Source: Ludovic Marin/Reuters
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In 2017, Emmanuel Macron was “a meteor born under a lucky star.” A former banker without experience in elective office, he benefited during his first presidential campaign from President François Hollande choosing not to seek re-election, while the conservative candidate and front-runner, François Fillon, faced an embezzlement charge.

In 2022, the planets appeared to align once more, this time on account of international circumstances rather than national dynamics. As president of the European Union since January, Mr. Macron has enhanced his status as a legitimate interlocutor with Vladimir Putin, even if his attempts to end the Russian invasion of Ukraine have been unsuccessful. All opinion polls have shown Mr. Macron leading in Sunday’s first round of the presidential election, but his lead has been swiftly declining.

In his first campaign, Mr. Macron claimed to be “neither left nor right,” a slogan that had seduced many who are weary of the old political divisions. Once elected, however, he quickly revealed what that meant in practice. Cutting taxes for the wealthy, shrinking the welfare state and hollowing out democracy, Mr. Macron drifted rightward, to the point of shocking some members of La République En Marche!, his party.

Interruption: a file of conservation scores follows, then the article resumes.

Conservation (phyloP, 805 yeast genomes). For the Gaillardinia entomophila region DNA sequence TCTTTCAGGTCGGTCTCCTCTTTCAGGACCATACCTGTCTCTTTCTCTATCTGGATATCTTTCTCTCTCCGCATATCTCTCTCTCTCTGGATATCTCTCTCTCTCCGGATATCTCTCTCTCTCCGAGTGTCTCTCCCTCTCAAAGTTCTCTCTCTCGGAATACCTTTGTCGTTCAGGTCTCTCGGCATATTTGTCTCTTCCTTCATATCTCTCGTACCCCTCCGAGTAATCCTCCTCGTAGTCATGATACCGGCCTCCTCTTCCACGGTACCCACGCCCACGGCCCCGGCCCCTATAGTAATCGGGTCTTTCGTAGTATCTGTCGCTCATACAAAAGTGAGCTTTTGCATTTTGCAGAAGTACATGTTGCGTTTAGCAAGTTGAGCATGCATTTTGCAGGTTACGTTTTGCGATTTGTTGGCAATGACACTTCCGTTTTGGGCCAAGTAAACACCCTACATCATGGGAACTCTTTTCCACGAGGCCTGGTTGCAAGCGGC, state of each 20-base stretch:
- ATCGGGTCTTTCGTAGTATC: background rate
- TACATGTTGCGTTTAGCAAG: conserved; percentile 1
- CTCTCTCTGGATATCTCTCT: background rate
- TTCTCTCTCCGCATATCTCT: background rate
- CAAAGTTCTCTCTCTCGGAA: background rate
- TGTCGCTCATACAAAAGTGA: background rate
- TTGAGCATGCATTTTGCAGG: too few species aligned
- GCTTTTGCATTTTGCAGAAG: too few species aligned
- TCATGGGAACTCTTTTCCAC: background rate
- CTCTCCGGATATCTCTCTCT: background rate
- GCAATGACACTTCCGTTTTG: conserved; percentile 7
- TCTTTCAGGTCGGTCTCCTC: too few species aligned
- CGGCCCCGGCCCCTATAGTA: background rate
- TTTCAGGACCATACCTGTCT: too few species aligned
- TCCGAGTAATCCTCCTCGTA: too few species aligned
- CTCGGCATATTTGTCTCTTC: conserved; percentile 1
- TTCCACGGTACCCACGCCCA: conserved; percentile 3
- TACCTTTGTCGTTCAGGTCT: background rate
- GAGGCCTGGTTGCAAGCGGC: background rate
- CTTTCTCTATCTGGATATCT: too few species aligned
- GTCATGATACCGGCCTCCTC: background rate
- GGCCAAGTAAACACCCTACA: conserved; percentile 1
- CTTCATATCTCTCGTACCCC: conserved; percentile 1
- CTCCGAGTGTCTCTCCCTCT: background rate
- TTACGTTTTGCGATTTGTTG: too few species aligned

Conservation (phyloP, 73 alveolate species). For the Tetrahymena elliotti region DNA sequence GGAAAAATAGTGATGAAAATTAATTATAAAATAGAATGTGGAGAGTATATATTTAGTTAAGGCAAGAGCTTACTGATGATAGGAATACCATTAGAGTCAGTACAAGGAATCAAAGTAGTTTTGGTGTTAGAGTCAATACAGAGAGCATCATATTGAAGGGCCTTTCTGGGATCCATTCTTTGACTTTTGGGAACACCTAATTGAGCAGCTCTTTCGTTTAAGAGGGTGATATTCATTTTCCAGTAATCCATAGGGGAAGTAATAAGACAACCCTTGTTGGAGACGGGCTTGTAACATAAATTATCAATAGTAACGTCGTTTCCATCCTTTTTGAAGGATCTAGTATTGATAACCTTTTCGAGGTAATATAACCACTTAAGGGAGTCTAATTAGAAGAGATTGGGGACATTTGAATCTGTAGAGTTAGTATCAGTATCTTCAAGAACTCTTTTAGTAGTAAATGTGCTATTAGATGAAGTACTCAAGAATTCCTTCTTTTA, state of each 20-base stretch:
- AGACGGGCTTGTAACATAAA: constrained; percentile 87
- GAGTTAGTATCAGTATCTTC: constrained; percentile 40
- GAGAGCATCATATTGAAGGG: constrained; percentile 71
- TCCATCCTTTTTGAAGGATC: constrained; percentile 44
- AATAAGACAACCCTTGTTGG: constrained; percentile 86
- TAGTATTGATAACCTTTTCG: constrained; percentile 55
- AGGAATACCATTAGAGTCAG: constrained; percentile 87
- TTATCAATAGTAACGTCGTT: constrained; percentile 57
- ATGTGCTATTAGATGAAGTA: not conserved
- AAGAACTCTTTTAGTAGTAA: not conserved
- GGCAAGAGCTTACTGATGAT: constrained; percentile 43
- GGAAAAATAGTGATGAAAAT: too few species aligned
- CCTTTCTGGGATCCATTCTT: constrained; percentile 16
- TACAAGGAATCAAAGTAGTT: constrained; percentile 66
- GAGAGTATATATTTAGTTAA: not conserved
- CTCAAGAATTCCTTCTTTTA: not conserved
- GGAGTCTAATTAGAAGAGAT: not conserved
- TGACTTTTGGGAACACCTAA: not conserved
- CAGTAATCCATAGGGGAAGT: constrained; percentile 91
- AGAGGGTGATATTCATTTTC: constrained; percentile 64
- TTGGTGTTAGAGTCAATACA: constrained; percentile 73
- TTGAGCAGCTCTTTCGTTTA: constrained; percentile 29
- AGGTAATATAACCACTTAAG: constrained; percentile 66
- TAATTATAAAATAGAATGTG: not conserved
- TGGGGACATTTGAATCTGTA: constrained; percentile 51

Far from changing course, Mr. Macron appears to be doubling down. In recent months, his appeal to the right-wing electorate has become ever more explicit, orienting his platform around two of the right’s traditional themes — control of immigration and stiffening of secularism. It may deliver him another victory. But Mr. Macron is playing a dangerous game. By absorbing his opponents’ views into his own platform, he risks bringing about a political landscape hazardously skewed to the right.